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Why this year’s spring camp is so critical for Cougars

Kalani Sitake and the BYU football team usher in spring drills Feb. 28, their last spring sessions prior to joining the Big 12 in 2023

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BYU players prepare for a play during spring camp in Provo on March 4, 2021. The Cougars open 2022 spring drill Feb. 28. 2022.

BYU players prepare for a play during spring camp in Provo on March 4, 2021. The Cougars open 2022 spring drills Monday, Feb. 28. 2022.

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Kalani Sitake welcomes back his team for spring practice next week and during this session he will take a 2021 team that was in a rebuilding year, yet won 10 games, and try to prepare for the future in the Big 12.

Luckily, the offense returns leader Jaren Hall at quarterback and a bevy of receivers and tight ends, but the glaring absence of star running back Tyler Allgeier looms big for the offense.

In coming weeks we will be breaking down the position competition and featuring newcomers who can contribute. This is a critical session for the Cougars with another challenging schedule ahead in 2022.

Cougar Insiders predictions

Here is the question of the week: What do you project as the three top priorities for Kalani in spring practice, which begins the last day in February?

Jay Drew: Kalani Sitake enters 2022 spring football practices with the same coaching staff he had when the season ended in Shreveport, Louisiana, on Dec. 18. That’s good news for the Cougars, because several of Sitake’s assistants were courted by other programs the past few months, but chose to stay in Provo. Sitake’s “unprecedented” contract in which BYU administrators made promises to increase assistants’ pay and lighten their workload with more support staff is one of the reasons why.

So what are three of Sitake’s top priorities for camp, which begins Monday?

First, he needs to identify a capable backup quarterback and begin giving that QB the bulk of the reps. Jaren Hall is a known commodity and doesn’t need many reps in the spring.

Second, Sitake needs to figure out the running back situation. Who is going to replace Tyler Allgeier? Will it be Cal transfer Christopher Brooks, or running back by committee this year?

Third, BYU needs to find more playmakers on defense — at all three levels: defensive line, linebacker and secondary. Candidates include Micah Harper and Keenan Pili, but injuries either cut short their seasons last year, or ended them before they got started.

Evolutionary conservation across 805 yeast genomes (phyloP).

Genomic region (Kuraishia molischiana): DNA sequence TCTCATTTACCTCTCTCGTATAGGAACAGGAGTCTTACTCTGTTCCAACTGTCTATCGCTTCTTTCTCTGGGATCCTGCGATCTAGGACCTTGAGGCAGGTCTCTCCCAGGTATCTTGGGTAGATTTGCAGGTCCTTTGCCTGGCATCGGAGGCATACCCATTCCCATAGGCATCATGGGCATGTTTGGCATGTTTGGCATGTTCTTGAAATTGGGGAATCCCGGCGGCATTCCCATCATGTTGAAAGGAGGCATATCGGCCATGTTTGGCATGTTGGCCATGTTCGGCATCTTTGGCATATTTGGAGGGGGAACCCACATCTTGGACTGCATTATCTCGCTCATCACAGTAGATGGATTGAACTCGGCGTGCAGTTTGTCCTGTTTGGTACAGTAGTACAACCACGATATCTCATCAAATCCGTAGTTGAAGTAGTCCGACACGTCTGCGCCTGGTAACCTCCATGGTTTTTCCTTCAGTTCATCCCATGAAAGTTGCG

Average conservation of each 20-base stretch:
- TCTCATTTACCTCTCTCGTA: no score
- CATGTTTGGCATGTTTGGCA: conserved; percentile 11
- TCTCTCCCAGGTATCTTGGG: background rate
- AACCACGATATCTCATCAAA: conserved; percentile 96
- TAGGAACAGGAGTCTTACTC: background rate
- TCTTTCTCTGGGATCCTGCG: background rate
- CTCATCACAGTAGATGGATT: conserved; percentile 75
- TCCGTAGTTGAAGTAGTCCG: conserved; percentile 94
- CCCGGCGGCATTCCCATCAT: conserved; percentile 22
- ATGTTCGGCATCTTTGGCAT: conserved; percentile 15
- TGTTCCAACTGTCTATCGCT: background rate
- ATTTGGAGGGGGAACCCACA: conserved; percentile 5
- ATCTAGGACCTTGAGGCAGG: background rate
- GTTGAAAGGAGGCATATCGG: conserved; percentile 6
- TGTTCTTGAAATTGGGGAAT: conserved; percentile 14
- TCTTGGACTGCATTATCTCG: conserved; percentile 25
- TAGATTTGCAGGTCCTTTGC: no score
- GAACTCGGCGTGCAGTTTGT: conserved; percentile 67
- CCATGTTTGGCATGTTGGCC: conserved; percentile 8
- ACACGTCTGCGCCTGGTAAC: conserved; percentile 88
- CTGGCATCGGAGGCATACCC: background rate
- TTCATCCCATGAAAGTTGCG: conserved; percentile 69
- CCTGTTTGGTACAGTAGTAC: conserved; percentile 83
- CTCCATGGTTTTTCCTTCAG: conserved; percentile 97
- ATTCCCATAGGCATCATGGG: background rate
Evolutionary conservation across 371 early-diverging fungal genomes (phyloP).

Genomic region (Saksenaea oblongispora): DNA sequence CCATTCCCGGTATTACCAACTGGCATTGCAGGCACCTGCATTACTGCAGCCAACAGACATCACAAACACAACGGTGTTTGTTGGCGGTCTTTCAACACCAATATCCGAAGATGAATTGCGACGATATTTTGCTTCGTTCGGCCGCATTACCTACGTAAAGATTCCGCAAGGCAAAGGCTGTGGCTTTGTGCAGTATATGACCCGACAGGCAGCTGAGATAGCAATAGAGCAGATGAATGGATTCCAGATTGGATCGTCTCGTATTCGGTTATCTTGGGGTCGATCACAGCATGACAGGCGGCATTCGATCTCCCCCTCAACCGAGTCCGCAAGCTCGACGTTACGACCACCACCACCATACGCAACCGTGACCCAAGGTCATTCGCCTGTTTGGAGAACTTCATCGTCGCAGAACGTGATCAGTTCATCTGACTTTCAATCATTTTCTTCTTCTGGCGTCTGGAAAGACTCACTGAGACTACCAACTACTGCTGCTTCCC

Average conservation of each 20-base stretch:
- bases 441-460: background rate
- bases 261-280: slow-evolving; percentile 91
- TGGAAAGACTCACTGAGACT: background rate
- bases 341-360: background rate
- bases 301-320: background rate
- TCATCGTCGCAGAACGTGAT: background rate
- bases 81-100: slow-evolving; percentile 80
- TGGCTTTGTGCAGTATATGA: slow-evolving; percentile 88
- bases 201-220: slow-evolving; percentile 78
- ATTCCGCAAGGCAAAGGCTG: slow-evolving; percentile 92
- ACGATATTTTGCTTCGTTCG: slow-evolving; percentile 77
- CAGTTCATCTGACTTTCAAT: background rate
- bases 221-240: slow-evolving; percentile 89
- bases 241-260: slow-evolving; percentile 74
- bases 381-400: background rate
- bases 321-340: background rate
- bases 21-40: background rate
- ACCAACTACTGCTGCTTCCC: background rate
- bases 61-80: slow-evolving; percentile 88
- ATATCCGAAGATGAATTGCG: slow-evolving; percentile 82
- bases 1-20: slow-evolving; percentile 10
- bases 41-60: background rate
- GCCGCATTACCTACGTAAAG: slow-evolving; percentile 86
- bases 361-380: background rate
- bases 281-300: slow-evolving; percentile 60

There are fewer question marks surrounding this team than in recent memory. Look for the Cougars to build on a solid foundation, and perhaps find a couple more impact players out of the transfer portal to take them to a higher level, as Puka Nacua did last year.

Dick Harmon: I agree with Jay on the priorities of pushing the competition for a backup quarterback, replacing Tyler Allgeier and shoring up the defense on all three levels, but I’d add a few more. With the departure of Samson Nacua and Neil Pau’u, Aaron Roderick needs to push hard to prepare deep-threat playmakers, which sets up his offense. Puka Nacua is a prime leader, as is Gunner Romney. He needs to find new playmakers from among Chase Roberts, Keanu Hill, Kody Epps and new faces like Cody Hagen

The other areas imperative for Kalani Sitake to continue to build is depth, strength and skill among both sides of the line. It is in the trenches BYU needs to prepare for Big 12 play. It is on the line that the Cougars defeated five Pac 12 schools last year. It’s a physical game and the Cougar offensive line is ahead of the D-line heading into spring. Look for newcomers like Kingsley Suamataia and Snow College transfer Lisala Tai. BYU really needs players like DE Aisea Moa and LB Michael Daley to come in and make an impact early.

The biggest step BYU can take in spring and summer is to become more physical where it counts, and find depth so injuries don’t set it all back like at the end of last season.

Cougar tales

Mark Pope watched his team make a valiant effort against Saint Mary’s on the road, falling short in the final minute. The Cougars now finish the season at home against LMU and Pepperdine before heading off to the WCC Tournament far short of the No. 2 seed they once thought they had. Meanwhile, BYU’s women under Jeff Judkins set a new home attendance single-game record in beating Gonzaga on Senior Day.

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Extra points


Comments from Deseret News readers

I think BYU will now have a better recruiting pool from the state of Texas (and perhaps Florida) than Utah has with the PAC-12. We will see how the pans out in four or five years.

— OneTruth

As a passionate U of U fan, Judkins was always among my favorite players. He was everything that Utah basketball stood for. It’s nice to see him have the success that he has, coaching the right way. Truthfully, at 23-2 his BYU girls should be ranked higher, maybe in the Top Ten.

— GoRed

Up next

Feb. 24 | 11:30 a.m. | Softball | vs. Bethune-Cookman | @Cathedral City, California

Feb. 24 | 2 p.m. | Softball | vs. Tennessee | @Cathedral City, California

Feb. 24 | 6:30 p.m. | Baseball | vs. ASU | @Tempe, Arizona

Feb. 24 | 7 p.m. | Women’s basketball | vs. Santa Clara | @Santa Clara, California

Feb. 24 | 8 p.m. | Men’s basketball | vs. LMU | @Provo

Feb. 25 | TBA | Men’s tennis | vs. Nevada | @Davis, California

Feb. 25 | TBA | Track & field | BYU Invitational

Feb. 25 | 11 a.m | Softball | vs. Cal Baptist | @Cathedral City, California

Feb. 26 | TBA | Men’s tennis | vs. UC Davis | @Davis, California

Feb. 25 | 5 p.m. | Women’s tennis | vs. Utah | @Salt Lake City

Feb. 26 | 6 p.m. | Men’s basketball | vs. Pepperdine | @Provo

Feb. 27 | 2 p.m. | Women’s basketball | vs. Pacific | @Stockton, California